Thursday, December 31, 2015

DMR Radio takes on new Talkgroups in the UK (UPDATE)

DMR Radio is currently in a state of rapid development in the UK with the addition of new repeaters and new people taking up the hobby and old licence holders having another go.
This influx of extra traffic to the DMR system means that talkgroup changes have now taken place to improve system access. The UK repeaters can now handle the following talkgroups.

(Click on the above for a clear image)

TG800 and TG862 have been added to the above list.

The repeaters activated with the new talk Groups are as follows:

TG1,TG2,TG13 & TG235 are calling talk groups please QSY to a user activated (UA) talk group after contact is made.
User activated groups have a 10 min time out.

Wednesday, December 23, 2015

DX from North Korea (Test Station)

(Click on the above for a clear image)

Saturday, December 19, 2015

Review of UK DMR repeater talkgroups

A recent document has been made available which offers options to reconstruct the talk groups used by the DMR repeater system. DMR is a rapidly increasing Amateur Radio system in the UK and around the World and it's development is bringing many Amateures back to the hobby.

The document can be downloaded from:


(Thanks to Manx Repeaters for this information)

UK Spectrum Usage and Demand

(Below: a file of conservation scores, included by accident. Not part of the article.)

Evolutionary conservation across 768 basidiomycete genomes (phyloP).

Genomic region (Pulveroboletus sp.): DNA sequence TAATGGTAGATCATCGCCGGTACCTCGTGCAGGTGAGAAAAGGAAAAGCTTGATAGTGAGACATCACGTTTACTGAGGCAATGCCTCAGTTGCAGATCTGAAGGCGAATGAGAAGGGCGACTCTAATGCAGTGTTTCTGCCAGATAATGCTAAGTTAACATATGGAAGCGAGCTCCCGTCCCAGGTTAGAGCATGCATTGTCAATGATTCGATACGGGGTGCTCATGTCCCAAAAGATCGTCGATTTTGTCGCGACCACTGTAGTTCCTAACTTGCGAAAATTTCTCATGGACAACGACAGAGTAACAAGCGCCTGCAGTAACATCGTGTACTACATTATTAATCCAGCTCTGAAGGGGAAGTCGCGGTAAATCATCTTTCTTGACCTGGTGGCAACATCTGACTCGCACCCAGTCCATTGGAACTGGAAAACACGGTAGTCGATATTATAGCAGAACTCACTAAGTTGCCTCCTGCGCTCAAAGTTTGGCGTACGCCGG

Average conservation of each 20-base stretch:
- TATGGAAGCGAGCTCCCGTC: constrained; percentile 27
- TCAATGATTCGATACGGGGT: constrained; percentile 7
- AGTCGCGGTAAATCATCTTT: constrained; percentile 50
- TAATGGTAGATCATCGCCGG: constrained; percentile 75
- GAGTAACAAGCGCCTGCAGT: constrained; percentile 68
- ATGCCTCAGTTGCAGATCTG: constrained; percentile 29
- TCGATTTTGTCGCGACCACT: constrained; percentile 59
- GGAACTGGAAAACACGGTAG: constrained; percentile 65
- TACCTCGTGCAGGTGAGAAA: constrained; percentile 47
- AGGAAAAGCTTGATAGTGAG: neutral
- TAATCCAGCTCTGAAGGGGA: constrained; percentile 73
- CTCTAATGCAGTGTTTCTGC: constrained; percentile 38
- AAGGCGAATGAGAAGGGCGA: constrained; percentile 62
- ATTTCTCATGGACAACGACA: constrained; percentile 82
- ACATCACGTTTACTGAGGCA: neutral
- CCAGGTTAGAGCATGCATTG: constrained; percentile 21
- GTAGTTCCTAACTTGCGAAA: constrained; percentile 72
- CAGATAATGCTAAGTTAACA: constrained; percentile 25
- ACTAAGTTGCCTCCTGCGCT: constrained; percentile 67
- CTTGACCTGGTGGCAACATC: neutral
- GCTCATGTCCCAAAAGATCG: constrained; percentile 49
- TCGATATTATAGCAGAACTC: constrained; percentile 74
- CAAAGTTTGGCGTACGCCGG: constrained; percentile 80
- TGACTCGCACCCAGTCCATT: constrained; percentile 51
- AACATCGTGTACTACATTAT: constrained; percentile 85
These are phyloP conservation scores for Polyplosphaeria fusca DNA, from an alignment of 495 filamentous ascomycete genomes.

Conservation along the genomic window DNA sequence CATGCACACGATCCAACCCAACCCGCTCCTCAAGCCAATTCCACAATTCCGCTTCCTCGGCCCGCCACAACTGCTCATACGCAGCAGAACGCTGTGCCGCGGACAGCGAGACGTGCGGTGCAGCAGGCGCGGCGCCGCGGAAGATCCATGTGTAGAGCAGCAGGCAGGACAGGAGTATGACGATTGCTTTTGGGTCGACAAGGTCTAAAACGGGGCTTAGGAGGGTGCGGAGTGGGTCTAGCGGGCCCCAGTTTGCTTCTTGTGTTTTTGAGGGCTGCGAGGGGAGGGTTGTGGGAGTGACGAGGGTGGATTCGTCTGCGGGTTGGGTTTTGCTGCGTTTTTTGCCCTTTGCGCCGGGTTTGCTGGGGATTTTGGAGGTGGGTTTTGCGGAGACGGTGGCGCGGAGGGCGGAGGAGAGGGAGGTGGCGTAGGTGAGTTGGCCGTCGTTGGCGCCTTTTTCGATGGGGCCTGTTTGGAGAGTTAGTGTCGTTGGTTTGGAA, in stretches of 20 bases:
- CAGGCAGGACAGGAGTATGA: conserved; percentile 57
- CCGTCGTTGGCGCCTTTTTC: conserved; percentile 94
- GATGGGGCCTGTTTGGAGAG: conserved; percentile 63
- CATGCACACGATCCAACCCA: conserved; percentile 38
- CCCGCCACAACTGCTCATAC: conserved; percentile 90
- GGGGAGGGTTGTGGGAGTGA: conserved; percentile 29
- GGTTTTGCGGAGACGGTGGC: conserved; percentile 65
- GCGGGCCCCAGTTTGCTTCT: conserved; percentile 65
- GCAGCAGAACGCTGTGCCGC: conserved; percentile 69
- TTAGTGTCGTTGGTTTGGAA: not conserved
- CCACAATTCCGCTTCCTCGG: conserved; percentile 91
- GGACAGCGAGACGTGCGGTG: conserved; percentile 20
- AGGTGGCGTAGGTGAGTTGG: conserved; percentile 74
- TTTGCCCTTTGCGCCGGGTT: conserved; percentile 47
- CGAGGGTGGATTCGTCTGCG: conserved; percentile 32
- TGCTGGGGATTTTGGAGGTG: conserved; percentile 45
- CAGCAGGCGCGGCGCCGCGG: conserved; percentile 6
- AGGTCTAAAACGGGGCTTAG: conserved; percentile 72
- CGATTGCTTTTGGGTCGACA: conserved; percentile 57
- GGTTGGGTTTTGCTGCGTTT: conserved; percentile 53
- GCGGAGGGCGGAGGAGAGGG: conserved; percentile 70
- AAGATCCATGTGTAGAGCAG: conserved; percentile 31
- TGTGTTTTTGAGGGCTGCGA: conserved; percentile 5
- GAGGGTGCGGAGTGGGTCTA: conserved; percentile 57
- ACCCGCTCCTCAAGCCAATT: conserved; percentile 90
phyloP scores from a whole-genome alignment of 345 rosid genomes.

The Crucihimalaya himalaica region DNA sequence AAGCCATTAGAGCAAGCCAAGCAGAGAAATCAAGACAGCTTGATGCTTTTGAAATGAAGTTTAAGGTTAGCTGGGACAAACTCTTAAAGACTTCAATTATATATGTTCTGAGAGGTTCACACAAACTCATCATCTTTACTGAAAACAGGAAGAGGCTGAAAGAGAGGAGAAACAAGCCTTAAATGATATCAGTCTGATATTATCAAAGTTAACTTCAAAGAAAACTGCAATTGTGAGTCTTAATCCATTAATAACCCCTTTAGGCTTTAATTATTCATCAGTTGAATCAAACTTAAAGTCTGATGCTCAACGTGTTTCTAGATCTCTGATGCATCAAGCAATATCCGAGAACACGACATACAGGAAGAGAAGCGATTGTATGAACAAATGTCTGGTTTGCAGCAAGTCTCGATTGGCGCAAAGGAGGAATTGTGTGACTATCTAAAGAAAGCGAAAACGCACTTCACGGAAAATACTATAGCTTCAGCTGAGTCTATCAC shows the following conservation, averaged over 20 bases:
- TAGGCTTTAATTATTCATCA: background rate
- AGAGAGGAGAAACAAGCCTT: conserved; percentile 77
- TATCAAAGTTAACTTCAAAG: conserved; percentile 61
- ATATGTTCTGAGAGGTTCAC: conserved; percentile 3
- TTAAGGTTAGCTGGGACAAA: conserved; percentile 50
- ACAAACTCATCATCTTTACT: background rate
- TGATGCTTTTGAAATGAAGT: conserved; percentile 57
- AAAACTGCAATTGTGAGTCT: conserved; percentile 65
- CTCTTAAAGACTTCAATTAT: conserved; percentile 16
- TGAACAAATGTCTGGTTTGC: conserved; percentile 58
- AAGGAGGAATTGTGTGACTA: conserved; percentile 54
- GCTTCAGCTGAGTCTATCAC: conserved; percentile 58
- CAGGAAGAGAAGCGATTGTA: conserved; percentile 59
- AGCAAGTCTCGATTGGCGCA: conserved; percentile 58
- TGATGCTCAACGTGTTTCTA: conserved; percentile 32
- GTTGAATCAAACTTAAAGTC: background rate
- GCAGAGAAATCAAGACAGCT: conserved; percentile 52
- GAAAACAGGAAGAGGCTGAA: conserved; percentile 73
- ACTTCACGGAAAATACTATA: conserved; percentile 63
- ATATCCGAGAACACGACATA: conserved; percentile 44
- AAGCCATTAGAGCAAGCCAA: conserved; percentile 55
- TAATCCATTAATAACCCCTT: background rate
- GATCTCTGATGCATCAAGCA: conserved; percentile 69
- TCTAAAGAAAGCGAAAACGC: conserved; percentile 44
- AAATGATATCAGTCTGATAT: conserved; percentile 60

A new document has been issued which considers the use of the radio spectrum in the UK. This interesting document has a section on Amateur Radio spectrum usage;
3.11 Amateur radio
Sector scope: A wide range of applications, all of which use designated frequency bands for strictly non-commercial activities. Radio amateurs are licensed based on their passing certain tests, and despite their non-commercial activities may be as experienced and well trained as professional radio users.
Pinch-points: 14
UK Spectrum Usage & Demand: Second Edition Summary Report v3 Issue date: 16 December 2015.
1. The main issue in most areas of the spectrum is interference, especially as many AR communications use weak signals
2. In HF and VHF congestion has reduced due to lower demand from other users, although noise floors continue to increase.
3. In UHF and higher bands congestion is increasing due to greater amateur usage from digital repeaters, demands from defence usage and loss of spectrum to commercial users.
4. The RSGB believes current AR primary allocations are insufficient and there are no primary allocations between 400 MHz and 24 GHz, threatening confidence, investment and growth in AR.The problem is greatest for satellite transponders, EME and narrowband terrestrial systems.
5. Additional spectrum is needed to relieve digital voice congestion, enable new technology experimentation, introduce and extend digital TV, introduce new data modes and higher speed data technologies and to continue to enable the UK’s lead in small satellites

The full document can be downloaded from:
Spectrum Use

The page asks for your personal details before downloading, but any information will get you to the download page (PDF file).

Saturday, December 12, 2015

A very interesting lecture about Digital Radio and Bandwidth requirements.

Many thanks to Ham Radio Now for this video.

K7UDR Lecture